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Grand Cypress Resort's New Course in Orlando is a golf tribute to St. Andrews

ORLANDO, Fla. -- It's no secret that Jack Nicklaus has a special affinity for the Old Course at St. Andrews. After all, three of his 18 major victories came there.

So as an architect, it was a natural for him to pay tribute to the birthplace of golf, which is exactly what he did with the New Course at Grand Cypress Resort.

In a lot of ways this is one of the more special golf courses that Nicklaus has ever created in his illustrious design career. It's certainly his most unique. He basically copied some of the holes from the Old Course -- the first and 18th immediately come to mind -- while incorporating design elements into other original holes that simply carry the theme of the old Scottish links course.

For example, on the New Course you'll find double greens, stone bridges and walls, pot bunkers, gorse and just a little bit of water, mostly in the form of burns, just like you see in Scotland. Knowing where those burns are is critical, of course, as are avoiding the pot bunkers, which can be as deep as 12 feet.

Most of all, however, the New Course, like its inspiration, is a very playable golf course. Excellently conditioned, the fairways are just a step below the greens in terms of speed, and there is plenty of fairway to go around.

For example, the first hole, just as it is in St. Andrews, shares its fairway with the 18th. Aim a little left to be safe, and you'll have a reasonable approach into the first green. Of course, go too far left, and you might have to wait for a group coming up the 18th, but at least you'll get to play your next shot.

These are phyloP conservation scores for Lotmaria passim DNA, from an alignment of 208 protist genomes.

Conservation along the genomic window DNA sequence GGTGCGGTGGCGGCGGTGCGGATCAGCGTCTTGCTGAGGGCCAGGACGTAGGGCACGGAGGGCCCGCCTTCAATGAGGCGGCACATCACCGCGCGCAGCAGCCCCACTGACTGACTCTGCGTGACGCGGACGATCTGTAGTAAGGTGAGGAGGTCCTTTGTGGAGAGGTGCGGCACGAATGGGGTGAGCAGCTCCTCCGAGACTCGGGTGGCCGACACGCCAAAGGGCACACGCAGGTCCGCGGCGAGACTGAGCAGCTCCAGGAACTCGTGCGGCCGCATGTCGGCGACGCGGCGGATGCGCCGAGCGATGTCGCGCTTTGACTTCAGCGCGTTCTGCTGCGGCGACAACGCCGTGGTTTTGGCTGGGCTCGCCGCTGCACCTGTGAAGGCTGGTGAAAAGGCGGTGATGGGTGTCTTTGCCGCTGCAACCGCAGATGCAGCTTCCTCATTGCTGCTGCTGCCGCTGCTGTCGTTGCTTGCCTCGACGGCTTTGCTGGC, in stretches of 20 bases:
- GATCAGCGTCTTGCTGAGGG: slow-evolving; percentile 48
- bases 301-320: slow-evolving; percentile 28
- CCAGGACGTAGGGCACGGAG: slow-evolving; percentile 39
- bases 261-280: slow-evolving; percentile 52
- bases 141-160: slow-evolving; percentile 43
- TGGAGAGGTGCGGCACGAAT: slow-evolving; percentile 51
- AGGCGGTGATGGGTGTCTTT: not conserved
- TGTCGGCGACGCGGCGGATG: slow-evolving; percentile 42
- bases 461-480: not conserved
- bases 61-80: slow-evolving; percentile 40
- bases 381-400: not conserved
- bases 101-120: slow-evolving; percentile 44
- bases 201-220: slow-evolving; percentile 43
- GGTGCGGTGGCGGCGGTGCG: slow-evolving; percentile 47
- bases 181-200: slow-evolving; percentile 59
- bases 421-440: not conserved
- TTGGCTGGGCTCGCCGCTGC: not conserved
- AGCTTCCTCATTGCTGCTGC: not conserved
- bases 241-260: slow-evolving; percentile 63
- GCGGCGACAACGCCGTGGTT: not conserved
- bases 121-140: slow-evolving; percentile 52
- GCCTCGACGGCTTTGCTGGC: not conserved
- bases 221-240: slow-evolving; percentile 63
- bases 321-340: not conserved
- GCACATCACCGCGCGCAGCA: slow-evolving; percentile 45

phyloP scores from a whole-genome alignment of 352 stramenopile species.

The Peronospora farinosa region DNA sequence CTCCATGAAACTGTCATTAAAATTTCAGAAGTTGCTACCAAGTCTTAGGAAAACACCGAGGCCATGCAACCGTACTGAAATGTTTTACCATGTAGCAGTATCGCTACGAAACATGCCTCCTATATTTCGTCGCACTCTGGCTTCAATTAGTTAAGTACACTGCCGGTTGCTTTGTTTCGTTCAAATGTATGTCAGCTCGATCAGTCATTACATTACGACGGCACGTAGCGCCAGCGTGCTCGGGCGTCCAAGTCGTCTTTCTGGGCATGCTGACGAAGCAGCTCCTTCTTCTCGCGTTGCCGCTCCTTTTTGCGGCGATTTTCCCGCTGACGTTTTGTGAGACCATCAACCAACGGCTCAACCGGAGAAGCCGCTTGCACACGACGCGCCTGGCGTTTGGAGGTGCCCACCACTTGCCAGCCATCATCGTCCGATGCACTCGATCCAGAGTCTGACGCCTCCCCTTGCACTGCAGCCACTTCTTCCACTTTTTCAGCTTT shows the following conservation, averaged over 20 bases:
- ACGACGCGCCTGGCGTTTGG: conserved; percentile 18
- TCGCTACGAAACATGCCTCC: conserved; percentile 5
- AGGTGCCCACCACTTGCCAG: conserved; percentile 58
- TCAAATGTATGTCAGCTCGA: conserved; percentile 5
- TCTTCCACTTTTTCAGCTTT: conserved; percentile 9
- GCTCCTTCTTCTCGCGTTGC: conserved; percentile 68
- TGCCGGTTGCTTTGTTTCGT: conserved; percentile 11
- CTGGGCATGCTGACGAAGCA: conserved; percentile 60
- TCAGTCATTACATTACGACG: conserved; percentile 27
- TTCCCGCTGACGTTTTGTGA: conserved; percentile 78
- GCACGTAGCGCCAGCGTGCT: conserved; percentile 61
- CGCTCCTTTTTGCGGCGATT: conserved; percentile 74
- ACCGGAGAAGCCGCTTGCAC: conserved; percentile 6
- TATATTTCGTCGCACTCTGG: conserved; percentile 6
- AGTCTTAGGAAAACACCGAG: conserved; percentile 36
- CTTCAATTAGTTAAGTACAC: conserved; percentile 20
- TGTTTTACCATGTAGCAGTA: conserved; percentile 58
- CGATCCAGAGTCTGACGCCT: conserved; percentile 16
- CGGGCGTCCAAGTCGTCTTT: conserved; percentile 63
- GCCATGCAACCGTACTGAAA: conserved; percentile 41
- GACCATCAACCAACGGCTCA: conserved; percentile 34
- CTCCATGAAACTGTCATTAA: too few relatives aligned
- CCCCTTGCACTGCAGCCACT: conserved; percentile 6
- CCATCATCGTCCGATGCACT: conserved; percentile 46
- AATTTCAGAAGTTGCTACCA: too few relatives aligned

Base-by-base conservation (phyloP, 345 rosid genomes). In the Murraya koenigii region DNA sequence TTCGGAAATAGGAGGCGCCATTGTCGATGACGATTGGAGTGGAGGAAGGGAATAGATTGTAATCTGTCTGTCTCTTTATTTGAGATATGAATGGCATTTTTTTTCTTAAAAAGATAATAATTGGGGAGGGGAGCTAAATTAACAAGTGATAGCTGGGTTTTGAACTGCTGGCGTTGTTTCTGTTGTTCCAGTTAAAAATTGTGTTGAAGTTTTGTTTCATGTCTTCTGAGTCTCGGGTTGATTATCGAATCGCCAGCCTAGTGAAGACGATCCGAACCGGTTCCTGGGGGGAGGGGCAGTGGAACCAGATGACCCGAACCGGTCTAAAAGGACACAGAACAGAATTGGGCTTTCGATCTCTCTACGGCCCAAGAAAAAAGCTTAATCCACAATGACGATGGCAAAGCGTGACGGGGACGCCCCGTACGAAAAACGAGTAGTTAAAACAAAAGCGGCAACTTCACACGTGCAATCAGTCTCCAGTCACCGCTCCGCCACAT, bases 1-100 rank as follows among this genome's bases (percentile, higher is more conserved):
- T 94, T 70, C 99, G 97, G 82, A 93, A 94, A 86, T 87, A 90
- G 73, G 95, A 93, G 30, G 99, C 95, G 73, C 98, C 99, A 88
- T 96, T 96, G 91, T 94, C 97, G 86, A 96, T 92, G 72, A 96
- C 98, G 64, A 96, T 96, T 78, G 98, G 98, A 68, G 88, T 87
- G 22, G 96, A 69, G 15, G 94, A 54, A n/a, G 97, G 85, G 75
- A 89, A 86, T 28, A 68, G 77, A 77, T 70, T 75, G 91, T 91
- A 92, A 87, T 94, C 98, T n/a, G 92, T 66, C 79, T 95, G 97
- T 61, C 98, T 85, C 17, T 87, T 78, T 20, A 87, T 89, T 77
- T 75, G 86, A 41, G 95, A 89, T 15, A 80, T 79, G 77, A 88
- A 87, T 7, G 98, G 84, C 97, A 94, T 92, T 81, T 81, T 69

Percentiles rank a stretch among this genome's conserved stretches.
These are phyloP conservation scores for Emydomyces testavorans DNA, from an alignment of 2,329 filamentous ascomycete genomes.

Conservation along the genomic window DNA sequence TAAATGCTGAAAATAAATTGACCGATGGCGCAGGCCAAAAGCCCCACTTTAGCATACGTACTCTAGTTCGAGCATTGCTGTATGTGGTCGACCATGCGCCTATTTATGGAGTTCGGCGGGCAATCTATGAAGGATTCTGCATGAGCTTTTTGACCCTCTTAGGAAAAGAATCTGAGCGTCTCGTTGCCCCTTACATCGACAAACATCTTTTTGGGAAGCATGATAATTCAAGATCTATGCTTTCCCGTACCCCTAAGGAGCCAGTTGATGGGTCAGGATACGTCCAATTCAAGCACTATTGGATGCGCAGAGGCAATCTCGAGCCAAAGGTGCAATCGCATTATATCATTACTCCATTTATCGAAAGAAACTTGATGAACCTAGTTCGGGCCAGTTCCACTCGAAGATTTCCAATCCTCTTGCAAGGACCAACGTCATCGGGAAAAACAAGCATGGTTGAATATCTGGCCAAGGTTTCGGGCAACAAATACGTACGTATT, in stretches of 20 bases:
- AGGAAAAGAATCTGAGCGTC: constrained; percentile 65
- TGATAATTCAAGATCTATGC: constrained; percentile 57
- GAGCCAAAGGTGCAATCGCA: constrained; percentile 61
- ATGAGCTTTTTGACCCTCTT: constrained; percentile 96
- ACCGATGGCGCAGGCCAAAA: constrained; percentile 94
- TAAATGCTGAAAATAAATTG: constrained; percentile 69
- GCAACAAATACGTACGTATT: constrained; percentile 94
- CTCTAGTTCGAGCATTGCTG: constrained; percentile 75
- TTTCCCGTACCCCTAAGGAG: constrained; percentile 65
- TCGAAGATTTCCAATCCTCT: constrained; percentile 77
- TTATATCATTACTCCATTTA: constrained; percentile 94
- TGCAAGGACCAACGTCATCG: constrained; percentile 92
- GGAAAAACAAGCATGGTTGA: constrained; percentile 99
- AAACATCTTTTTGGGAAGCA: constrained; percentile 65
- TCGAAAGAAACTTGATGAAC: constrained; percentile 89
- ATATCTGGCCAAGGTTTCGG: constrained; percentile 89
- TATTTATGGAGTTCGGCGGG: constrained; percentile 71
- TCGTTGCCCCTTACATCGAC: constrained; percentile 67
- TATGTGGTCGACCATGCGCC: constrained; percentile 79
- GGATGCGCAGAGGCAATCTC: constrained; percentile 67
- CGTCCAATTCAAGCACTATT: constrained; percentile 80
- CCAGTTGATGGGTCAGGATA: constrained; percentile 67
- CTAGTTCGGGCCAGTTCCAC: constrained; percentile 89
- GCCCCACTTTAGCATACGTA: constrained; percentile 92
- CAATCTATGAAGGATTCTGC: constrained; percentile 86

Make no mistake, however: The New Course is Florida golf with warm-season grasses, warm weather and palm trees in the distance. Despite the first and 18th, the feel is truly unique with some wonderfully designed holes that will test your skill and imagination.

The second hole, for example, is a par 5 with plenty of treacherous bunkers throughout. At just more than 500 yards, it is reachable, but a giant mound and bunker in front of the green spell big risk if you go for it in two and fail. Being in the wrong spot in that bunker not only takes birdie out of play but brings bogey back into the equation.

This is a pattern that repeats throughout the course. You can play safe away from the trouble or risk missing the bunkers, burns and high grass and try to go low. In either case, it's just plain fun, and golfers will love watching the ball roll out on the firm fairways.

The New Course is just part of what is one of Florida's most complete and revered resorts. As a host for many professional and corporate events, Grand Cypress offers another 27 holes of strong Florida golf (the North Course, South Course and East Course), outstanding practice facilities and renowned Grand Cypress Academy of Golf.

In addition, Grand Cypress remains one of America's great golf resorts, with the resort's Hyatt Hotel and the Villas of Grand Cypress.

There are also seven restaurants, an equestrian center, walking trails, swimming, hiking, biking, fishing and jogging.

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